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My question comes from trying to understand a technical step in this paper by Bourgain.

Let $R,L$ be positive integers and let $f(x)=\sum_{|n|\leq RL}a_ne^{2\pi inx}$ be a trigonometric polynomial. Assume $f(x)>0$. Let $F_L(x)=\sum_{|n|\leq L}\frac{L-|n|}Le^{2\pi inx}$ be the Fejer kernel. Define (as usual) the convolution $$(f*F_L)(x)=\int_0^1f(t)F_L(x-t)dt=\sum_{|n|\leq L}a_n\frac{L-|n|}Le^{2\pi inx}$$ Does it follow (and how) that $$f(x)\leq10R(f*F_L)(x)$$?

In the paper we have a concrete $f(x)$, so maybe this is not true in general. There we have $$a_n=1-\cos\left(2\pi\frac{RL-|n|}N\right)$$ where $N$ is a large positive integer, (at least bigger than $4RL$).

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Don't we have a long list of MO questions that begin with "My question comes from trying to understand a technical step in this paper by Bourgain"? – Bill Johnson Feb 14 '13 at 2:43
Can you provide the links, Bill? – fedja Feb 14 '13 at 6:27
Here is one:… – user21162 Feb 14 '13 at 6:46
Yeah, but that one was due to a misreading and the author had the privilege to get an explanation from Terry Tao himself, so I wouldn't complain too much if I were in his shoes (LOL). Of course, as stated in the post, the statement was just patently false. You can put almost all energy to any given sufficiently large annulus $R<|\xi|<2R$ you want (just take your favorite bounded compactly supported function $f$ and move the main bulk of $\widehat f$ anywhere you want by adjusting the phase). – fedja Feb 14 '13 at 11:23
up vote 13 down vote accepted

That is true for all non-negative trigonometric polynomials, though not entirely obvious unless you are a Fourier analyst yourself. To see it, just note that the convolution with $K_{RL}=2F_{2RL}-F_{RL}$ recovers $f$ faithfully and $F_{RL}\le RF_L$. Of course, to Jean such things are as obvious as $2\times 2+1=5$ (he writes $10$ instead of $5$ just out of the traditional analyst's habit to have a 100% security margin in the constants), but I agree that it may be a bit perplexing for poor mortals like you and me. Joe Diestel just told me at a beer party tonight that the most common phrase in Bourgain's early papers was "By standard techniques we conclude from here that". :)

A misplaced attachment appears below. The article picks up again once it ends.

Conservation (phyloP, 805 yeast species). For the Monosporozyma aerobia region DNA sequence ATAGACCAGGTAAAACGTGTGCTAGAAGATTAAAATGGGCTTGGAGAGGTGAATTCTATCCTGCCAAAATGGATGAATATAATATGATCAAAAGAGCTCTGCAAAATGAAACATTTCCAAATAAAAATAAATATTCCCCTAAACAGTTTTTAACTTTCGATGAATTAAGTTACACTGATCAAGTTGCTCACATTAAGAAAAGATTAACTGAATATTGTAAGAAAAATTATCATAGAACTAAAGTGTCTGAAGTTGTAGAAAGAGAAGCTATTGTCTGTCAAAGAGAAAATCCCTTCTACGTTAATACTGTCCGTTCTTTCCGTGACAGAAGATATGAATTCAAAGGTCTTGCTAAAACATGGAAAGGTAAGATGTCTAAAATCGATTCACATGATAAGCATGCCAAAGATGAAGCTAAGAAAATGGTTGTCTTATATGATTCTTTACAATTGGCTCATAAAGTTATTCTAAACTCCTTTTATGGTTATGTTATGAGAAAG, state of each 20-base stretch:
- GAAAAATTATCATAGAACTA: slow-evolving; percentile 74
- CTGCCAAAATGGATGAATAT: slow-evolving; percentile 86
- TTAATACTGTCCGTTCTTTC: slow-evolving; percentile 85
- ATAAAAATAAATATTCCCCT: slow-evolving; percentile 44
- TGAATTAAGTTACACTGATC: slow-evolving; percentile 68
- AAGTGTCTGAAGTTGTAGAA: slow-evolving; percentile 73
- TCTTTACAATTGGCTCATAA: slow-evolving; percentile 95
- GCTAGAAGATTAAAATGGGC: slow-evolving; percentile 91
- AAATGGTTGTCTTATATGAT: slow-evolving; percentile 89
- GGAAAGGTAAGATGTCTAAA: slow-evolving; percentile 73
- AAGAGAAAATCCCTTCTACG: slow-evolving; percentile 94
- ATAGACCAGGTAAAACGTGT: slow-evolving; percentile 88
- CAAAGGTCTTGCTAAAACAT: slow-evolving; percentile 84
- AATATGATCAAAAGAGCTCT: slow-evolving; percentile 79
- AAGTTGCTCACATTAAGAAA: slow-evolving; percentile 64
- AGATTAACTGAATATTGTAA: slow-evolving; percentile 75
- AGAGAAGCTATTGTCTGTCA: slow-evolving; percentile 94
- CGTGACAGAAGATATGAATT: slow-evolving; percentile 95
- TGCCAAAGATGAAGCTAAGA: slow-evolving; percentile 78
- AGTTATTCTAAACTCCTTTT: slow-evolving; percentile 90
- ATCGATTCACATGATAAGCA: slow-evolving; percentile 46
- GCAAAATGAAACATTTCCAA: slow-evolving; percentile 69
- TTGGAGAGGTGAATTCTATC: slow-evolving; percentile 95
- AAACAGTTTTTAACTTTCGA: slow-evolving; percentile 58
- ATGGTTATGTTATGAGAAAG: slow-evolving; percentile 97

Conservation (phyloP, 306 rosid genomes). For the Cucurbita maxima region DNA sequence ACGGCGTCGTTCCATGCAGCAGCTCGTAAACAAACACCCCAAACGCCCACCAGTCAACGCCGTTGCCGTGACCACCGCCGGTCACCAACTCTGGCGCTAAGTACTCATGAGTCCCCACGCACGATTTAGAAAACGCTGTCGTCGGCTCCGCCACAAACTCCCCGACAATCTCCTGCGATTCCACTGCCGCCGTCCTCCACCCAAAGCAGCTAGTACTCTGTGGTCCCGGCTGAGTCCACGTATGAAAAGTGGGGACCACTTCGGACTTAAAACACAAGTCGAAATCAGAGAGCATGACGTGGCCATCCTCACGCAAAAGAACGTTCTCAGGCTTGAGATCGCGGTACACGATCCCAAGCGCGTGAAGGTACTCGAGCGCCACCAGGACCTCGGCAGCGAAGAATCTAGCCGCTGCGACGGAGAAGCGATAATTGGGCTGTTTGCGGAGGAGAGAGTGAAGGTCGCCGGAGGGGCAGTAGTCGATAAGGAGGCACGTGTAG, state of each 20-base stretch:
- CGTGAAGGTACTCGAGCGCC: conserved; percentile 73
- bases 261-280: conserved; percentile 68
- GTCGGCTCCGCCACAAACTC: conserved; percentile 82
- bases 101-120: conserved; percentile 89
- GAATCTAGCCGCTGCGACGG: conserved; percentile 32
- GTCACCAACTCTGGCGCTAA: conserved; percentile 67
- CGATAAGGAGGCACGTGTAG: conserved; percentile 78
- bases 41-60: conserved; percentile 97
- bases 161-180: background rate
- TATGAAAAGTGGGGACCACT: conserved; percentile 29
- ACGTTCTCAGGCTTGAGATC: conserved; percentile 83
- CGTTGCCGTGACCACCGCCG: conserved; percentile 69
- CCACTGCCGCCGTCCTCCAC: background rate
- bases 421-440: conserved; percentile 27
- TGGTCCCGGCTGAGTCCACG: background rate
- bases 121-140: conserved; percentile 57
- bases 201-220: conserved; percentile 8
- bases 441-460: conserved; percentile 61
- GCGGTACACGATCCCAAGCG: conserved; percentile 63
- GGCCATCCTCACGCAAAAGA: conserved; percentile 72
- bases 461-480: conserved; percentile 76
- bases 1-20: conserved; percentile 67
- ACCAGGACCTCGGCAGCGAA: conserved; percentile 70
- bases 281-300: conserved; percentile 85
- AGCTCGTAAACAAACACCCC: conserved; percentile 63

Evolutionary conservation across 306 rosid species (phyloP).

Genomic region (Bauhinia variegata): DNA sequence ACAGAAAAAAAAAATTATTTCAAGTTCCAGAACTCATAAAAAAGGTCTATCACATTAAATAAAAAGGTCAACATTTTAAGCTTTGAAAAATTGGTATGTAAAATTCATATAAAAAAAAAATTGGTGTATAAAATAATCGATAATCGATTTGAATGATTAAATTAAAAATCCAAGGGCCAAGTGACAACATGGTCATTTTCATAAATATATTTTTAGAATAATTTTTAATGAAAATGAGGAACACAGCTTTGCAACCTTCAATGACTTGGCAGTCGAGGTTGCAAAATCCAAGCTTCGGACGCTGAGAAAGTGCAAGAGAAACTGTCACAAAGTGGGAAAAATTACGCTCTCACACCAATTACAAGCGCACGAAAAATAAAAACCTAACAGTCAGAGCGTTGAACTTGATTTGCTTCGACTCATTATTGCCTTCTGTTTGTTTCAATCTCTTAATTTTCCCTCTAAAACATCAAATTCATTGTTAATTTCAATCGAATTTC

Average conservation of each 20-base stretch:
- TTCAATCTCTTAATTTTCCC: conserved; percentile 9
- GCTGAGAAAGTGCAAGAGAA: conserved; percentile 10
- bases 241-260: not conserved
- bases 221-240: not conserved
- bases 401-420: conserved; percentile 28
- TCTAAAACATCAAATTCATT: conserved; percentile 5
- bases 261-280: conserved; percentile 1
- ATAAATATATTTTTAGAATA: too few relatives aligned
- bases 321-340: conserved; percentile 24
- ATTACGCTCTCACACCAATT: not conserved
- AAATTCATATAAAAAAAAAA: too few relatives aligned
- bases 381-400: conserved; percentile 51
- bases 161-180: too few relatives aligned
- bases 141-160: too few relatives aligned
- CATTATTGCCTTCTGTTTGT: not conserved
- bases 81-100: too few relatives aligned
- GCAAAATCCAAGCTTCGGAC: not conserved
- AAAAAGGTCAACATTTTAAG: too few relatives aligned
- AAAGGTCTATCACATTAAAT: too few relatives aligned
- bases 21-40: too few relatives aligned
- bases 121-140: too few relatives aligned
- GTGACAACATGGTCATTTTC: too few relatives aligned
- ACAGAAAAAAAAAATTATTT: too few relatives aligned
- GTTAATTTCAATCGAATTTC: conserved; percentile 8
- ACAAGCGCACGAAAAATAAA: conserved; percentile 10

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I was trying to be humorous with my other comment, fedja, but Joe is correct about Jean's early papers. You had an easier time reading his papers in harmonic analysis as by then he put in a few more details for us mortals. – Bill Johnson Feb 14 '13 at 16:16
Thanks! It still took me some time to work with these hints but I got it now. Just to make sure I understood it, I think we actually get $$f=K_{RL}*f\leq2F_{2RL}*f\leq4RF_l*f$$ so with a $4$ and not $5$, right? It's good to know that I'm not alone having a hard time understanding Bourgain's papers... – Joel Moreira Feb 14 '13 at 18:53
@Joel Yes, it is 4, but the other traditional analyst's habit is to make sure that an occasional wrong sign in an identity does not invalidate the argument :). @Bill Yeah, my first exposure to Jean's writing was reading his opus on the existence of $\Lambda(p)$ sets for $2<p<4$ in French (surprisingly, that one was written well and it took me just a couple of months to figure out what was going on there :)). – fedja Feb 14 '13 at 19:00
@Fedja, perhaps you were reading Queffélec's (more detailed) french exposition, as the original paper is in english :) (although, maybe there was some earlier preprint in circulation?) – Mark Lewko Feb 14 '13 at 23:11

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